The conflict between traditional Catholic values and socially progressive laws is also evident in the changes to Spanish divorce laws. Divorce is not allowed under Catholic doctrine, but in 2005 Prime Minister Zapatero introduced legislation to make divorces easier and quicker to obtain.18 Although divorce was officially legalized in 1981, the law required a long period of legal separation before an actual divorce could be obtained. This requirement, as well as social stigma, kept the divorce rates in Spain significantly lower than in the rest of Europe.19 Since Zapatero’s government eased the divorce laws, rates have increased steadily, leading the clergy, as well as many social conservatives, to argue that liberal divorce laws are detrimental to society. A leading Spanish family lawyer, however, argues that the law simply allows divorces among people who might otherwise have simply separated before the change.20 Liberalizing Spanish divorce laws does not, in his opinion, drastically impact the number of people who want divorces, but rather makes divorce a viable option to those who would otherwise stay married, but live completely separate lives. Evidence supports the claim that more lenient divorce laws do not significantly impact the number of couples who want to divorce. Additionally, the majority of the Spanish population supports liberal divorce laws. Despite popular opinion, however, Catholic doctrine opposes divorce and the church continues to oppose changes to Spanish divorce law.

In 2005, shortly after current Prime Minister Jose Luis Rodriguez Zapatero took office, the Spanish legislature voted to approve legislation to alter the constitutional definition of marriage. With the addition of one sentence, “Marriage will have the same requirements and results when the two people entering into the contract are of the same sex or of different sexes,” Spain extended full marriage privileges to same-sex couples.21 The extension of marriage and adoption privileges to all couples, regardless of sex or sexual orientation, made Spain’s legislation the most liberal to date. Had it been less progressive, however, it seems likely that the Catholic church would still have reacted strongly to what it saw as the dissolution of the traditional family. Cardinal Alfonso Lopez Trujillo, head of the Vatican’s Pontifical Council on the Family, denounced the legalization of same sex marriage, and called for faithful Catholics to refuse to enforce the legislation, even if it meant losing their jobs.22 By calling on adherents to endorse the political and social positions of the church over those of the state, the Catholic hierarchy has inserted itself into Spanish politics to a degree that is not often seen on other Western European countries.

In the United States and much of Europe, even those countries with an official state religion, the process of liberalization has had relatively little interference from a religious opposition with legitimized influence or power. While religious groups in the United States do wield some political power over their congregants, churches risk losing their nonprofit status if they become overly involved in political matters. Both Norway and Sweden have state churches as well as laws legalizing same-sex marriage and other progressive social reforms. Although membership in the state church is generally not indicative of church attendance or belief in religious principles, it is important to note that even a state religion is not necessarily a barrier to social progress. Spain’s struggle between Catholic tradition and social liberalization and secularization is representative of the past and present influence of the Catholic hierarchy, as well as remnants of the national Catholicism that Franco promoted during his regime. The reelection of the PSOE, Spain’s socialist party, in 2004 demonstrates the commitment of a plurality of Spanish citizens to maintaining a separation between church and state.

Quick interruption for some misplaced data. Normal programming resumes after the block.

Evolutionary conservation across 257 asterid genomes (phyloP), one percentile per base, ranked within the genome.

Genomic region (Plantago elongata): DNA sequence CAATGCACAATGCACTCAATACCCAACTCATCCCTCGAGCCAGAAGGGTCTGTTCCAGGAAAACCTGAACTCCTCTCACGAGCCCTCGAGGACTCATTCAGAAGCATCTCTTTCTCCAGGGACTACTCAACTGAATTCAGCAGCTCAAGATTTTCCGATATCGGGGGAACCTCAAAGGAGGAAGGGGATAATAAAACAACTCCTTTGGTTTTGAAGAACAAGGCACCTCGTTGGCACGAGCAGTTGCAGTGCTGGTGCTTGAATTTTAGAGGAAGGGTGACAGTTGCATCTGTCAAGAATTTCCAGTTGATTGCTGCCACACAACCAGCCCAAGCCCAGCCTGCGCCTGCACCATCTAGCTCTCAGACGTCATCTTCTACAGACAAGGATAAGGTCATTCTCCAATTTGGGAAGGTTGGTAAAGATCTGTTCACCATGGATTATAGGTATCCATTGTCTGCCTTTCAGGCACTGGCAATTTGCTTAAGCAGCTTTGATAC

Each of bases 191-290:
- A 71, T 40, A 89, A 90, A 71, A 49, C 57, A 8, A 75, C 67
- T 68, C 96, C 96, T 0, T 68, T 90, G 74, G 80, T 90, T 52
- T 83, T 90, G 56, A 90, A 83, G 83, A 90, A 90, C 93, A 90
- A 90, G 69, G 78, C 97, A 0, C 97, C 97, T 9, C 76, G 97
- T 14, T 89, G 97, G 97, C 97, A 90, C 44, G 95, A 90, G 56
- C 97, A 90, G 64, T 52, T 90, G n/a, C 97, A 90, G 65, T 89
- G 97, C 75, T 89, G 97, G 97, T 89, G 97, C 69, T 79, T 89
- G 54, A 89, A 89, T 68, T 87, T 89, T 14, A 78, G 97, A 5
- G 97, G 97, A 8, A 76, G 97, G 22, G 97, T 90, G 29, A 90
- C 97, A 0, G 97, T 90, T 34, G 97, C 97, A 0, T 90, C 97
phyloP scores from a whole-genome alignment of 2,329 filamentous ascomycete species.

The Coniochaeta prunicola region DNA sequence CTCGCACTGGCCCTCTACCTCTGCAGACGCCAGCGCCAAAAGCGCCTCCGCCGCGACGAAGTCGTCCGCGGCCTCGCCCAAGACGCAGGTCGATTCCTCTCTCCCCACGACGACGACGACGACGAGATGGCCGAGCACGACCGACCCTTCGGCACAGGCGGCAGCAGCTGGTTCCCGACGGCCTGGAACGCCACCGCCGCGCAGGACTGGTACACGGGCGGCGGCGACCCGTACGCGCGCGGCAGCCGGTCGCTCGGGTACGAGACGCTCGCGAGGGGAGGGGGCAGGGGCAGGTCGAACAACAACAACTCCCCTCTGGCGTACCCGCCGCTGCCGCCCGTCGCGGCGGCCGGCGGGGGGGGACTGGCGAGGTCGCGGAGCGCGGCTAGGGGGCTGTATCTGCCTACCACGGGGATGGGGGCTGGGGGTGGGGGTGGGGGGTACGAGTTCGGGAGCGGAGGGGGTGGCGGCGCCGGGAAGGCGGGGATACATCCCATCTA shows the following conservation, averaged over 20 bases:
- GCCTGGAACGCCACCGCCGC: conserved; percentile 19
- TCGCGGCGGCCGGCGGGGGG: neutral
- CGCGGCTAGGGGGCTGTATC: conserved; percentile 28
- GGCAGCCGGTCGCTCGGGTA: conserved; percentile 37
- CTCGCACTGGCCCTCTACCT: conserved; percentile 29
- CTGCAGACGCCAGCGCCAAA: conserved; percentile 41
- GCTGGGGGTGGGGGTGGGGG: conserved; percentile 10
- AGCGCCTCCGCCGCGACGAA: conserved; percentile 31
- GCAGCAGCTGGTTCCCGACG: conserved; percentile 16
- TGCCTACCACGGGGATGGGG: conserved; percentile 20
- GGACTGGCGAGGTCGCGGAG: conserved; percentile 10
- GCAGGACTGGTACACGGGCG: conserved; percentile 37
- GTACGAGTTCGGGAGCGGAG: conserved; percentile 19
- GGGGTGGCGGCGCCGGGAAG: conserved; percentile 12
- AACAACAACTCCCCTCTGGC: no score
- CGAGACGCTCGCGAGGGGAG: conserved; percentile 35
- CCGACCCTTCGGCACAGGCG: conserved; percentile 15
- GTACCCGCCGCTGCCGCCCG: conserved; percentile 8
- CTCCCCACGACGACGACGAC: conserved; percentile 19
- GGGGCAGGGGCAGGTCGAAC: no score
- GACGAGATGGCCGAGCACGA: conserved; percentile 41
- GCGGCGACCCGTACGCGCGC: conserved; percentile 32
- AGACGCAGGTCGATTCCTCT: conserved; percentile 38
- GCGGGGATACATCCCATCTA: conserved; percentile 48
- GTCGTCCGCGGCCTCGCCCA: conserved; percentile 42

1. “Barómetro de Julio Estudio nº 2.811,” Centro de Investigaciones Sociológicas, July 2009. p. 19.
2. Ibid.
3. Frances Lannon, Privilege, Persecution, and Prophecy: The Catholic Church in Spain 1875-1975 (Oxford: Clarendon Press, 1987), pp. 33-34.
4. Lannon 221.
5. Audrey Brassloff, Religion and Politics in Spain: The Spanish Church in Transition 1962-96 (New York: St. Martin’s Press, 1998), p. 6.
6. Ibid.
7. Second Vatican Council. Gaudium et Spes. Rome, December 7, 1965.
8. Brassloff 11.
9. Brassloff 80.
10. Brassloff 98.
11. Brassloff 99.
12. “Madrid Anti-Abortion Protest Draws Thousands,” New York Times, 7 March 2010.
13. Brassloff 138.
14. Brassloff 123.
15. Brassloff 124.
16. “Spain OKs new abortion law, angers church,” MSNBC. 24 February 2010.
17. Ibid.
18 Paul Hamilos, “Spain’s divorce rate soars after rules relaxed.” The Guardian, 17 November 2007.
19. Ibid.
20. Hamilos.
21. Renwick McLean, “Spain Legalizes Gay Marriage; Law Is Among the Most Liberal,” New York Times, 1 July 2005.
22. “Vatican condemns Spain gay bill,” BBC News, 22 April 2005.